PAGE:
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How do we get that overhaul? Voucher proponents say it’s a lot easier and more efficient to let the consumer end of the market, students and their parents, bring that change about by spending their education dollars where they want, for what they want. Break the public-school monopoly, and the market will provide. Here in Utah, that brings out all sorts of fears. Some of us remember Utah polygamist John Singer, who in 1979, pulled his children out of public schools because he didn’t want them taught from a history text featuring photographs of white and black children playing together.

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How many Utahns of any religious stripe want their money spent on private schools specializing in religious curriculums? How will this contribute to our already fragile sense of collective identity as a nation? Few remaining public institutions shape our children’s identity as Americans first, before they grow to think of themselves as Mormons, Baptists, Catholics or Muslims later. For all its failings, public education accomplishes that much.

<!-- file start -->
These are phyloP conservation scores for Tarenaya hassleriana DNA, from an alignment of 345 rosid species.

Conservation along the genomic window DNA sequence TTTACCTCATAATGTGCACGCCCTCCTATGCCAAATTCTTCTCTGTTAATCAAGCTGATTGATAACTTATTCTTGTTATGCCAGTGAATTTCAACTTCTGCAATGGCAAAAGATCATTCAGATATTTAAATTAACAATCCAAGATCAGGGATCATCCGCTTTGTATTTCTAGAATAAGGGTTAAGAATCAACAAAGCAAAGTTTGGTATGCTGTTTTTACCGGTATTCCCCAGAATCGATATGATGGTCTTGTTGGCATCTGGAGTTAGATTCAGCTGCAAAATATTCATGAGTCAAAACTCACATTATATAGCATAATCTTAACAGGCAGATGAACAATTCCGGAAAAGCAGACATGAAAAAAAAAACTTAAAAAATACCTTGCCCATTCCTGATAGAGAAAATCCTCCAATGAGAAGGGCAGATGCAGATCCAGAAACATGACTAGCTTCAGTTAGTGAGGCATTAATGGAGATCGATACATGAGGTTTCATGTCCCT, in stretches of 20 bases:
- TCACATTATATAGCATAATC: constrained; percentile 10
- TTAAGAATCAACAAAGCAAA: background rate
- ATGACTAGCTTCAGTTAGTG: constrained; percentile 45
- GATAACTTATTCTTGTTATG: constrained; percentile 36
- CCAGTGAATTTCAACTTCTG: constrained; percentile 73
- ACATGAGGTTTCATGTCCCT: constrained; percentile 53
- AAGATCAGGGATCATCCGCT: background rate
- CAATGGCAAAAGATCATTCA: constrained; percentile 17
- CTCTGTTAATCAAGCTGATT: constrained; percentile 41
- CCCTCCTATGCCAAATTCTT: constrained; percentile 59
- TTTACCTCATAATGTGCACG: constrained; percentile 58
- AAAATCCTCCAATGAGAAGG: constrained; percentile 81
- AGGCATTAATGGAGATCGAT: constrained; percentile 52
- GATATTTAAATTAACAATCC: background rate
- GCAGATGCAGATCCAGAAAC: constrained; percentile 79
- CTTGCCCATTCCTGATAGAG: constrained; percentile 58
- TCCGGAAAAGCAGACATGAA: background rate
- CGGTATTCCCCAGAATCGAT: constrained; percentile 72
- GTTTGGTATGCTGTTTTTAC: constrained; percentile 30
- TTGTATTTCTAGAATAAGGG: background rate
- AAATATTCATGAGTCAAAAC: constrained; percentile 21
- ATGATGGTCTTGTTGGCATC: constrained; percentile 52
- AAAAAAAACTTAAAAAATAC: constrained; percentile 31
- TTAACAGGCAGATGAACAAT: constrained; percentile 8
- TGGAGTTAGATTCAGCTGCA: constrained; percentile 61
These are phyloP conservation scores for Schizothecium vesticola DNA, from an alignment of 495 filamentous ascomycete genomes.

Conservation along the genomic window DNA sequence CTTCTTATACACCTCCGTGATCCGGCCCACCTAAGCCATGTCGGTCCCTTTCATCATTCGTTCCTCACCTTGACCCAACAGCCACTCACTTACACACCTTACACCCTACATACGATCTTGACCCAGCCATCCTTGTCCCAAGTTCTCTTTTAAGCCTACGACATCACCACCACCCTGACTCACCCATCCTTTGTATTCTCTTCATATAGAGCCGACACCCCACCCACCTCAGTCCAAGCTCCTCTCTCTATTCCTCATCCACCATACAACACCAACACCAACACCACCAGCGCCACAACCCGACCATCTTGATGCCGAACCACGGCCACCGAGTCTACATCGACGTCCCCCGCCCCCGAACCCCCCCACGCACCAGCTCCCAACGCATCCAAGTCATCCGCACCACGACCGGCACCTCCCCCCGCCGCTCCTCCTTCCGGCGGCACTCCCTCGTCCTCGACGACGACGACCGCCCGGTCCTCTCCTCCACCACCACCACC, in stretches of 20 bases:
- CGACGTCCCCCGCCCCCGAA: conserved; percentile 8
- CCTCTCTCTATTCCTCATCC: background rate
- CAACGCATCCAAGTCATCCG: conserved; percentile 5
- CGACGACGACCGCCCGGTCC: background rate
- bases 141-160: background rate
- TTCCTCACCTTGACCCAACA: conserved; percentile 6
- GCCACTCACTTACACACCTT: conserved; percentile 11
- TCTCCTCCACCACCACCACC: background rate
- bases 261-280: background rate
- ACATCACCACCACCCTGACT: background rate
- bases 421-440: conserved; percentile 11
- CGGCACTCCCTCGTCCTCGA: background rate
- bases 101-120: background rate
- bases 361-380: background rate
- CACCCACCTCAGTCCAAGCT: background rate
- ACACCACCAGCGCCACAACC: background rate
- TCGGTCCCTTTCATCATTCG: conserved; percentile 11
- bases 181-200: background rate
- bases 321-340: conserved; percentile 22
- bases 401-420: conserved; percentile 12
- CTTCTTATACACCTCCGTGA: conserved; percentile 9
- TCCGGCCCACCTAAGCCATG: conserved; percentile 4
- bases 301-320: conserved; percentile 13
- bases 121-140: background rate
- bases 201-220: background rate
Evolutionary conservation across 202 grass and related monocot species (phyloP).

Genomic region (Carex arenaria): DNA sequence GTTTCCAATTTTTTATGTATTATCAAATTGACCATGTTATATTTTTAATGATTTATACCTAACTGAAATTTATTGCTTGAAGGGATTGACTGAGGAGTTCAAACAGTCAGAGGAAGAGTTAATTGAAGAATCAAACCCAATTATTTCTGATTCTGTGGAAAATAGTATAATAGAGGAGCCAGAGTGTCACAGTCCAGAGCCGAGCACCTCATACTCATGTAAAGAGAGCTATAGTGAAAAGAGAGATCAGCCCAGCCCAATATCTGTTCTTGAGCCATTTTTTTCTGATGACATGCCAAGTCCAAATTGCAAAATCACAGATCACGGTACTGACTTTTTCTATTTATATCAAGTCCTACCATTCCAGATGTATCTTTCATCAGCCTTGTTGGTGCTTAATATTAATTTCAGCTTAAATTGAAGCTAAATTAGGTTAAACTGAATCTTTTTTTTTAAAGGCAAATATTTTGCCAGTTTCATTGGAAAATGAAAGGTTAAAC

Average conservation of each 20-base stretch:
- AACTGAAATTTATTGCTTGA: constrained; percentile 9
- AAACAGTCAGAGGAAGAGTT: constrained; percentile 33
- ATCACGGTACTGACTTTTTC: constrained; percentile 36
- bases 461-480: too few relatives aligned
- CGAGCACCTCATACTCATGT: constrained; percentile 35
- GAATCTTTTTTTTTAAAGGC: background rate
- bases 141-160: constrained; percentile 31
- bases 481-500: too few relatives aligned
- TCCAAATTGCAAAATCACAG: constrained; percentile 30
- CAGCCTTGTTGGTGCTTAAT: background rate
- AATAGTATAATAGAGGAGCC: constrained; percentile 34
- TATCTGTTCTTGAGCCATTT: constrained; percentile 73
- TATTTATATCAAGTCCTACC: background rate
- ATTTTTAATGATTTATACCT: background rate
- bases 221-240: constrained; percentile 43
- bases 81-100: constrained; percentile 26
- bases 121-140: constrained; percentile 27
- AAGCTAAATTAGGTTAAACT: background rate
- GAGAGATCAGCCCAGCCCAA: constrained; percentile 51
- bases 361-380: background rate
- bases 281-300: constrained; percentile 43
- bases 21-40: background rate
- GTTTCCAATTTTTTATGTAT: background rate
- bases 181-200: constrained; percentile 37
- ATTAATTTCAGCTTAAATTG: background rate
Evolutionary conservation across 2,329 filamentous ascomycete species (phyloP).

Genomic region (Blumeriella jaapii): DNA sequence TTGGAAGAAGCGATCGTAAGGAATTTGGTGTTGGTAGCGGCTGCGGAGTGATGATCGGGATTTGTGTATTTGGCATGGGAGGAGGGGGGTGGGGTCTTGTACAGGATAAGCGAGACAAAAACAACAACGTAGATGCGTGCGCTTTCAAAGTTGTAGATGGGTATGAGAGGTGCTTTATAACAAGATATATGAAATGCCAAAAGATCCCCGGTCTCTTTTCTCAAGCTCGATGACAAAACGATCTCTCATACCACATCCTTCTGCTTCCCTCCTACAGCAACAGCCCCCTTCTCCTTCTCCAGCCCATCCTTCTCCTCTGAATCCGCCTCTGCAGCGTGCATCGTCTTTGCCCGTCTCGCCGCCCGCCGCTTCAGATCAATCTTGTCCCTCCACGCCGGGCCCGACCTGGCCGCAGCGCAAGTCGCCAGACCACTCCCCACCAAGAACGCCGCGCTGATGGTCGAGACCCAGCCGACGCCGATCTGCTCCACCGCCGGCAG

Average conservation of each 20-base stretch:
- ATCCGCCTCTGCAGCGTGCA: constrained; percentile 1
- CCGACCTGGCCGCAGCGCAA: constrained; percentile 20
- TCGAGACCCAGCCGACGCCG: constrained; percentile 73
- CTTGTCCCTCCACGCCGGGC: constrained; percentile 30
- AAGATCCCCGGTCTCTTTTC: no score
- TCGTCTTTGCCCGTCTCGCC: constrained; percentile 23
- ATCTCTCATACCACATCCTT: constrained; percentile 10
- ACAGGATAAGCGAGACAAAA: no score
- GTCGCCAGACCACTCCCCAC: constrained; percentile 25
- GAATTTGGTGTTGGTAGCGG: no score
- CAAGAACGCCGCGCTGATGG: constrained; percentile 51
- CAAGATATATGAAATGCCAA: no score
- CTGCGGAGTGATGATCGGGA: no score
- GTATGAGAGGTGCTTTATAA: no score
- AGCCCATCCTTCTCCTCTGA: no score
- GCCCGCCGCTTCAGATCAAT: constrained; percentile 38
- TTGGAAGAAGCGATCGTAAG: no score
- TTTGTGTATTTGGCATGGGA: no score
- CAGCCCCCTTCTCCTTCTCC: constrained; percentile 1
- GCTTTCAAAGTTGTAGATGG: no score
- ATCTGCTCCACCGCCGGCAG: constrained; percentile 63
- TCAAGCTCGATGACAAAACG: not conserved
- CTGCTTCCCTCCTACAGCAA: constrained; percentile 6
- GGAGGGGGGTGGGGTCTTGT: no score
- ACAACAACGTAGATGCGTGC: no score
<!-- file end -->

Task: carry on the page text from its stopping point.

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On the other hand, the presence of LDS seminaries across the street from so many public schools tells me the vast majority of Utah parents and their children just want a better education, not more religious instruction inside schools themselves. More often than not, it’s about SAT scores, not scripture.

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In many ways, Utah’s public schools aren’t nearly as bad as some would have you believe. As reported recently, Utah ranked third nationally in the percentage of students passing at least one AP test. Do we need vouchers to top that? Perhaps they can.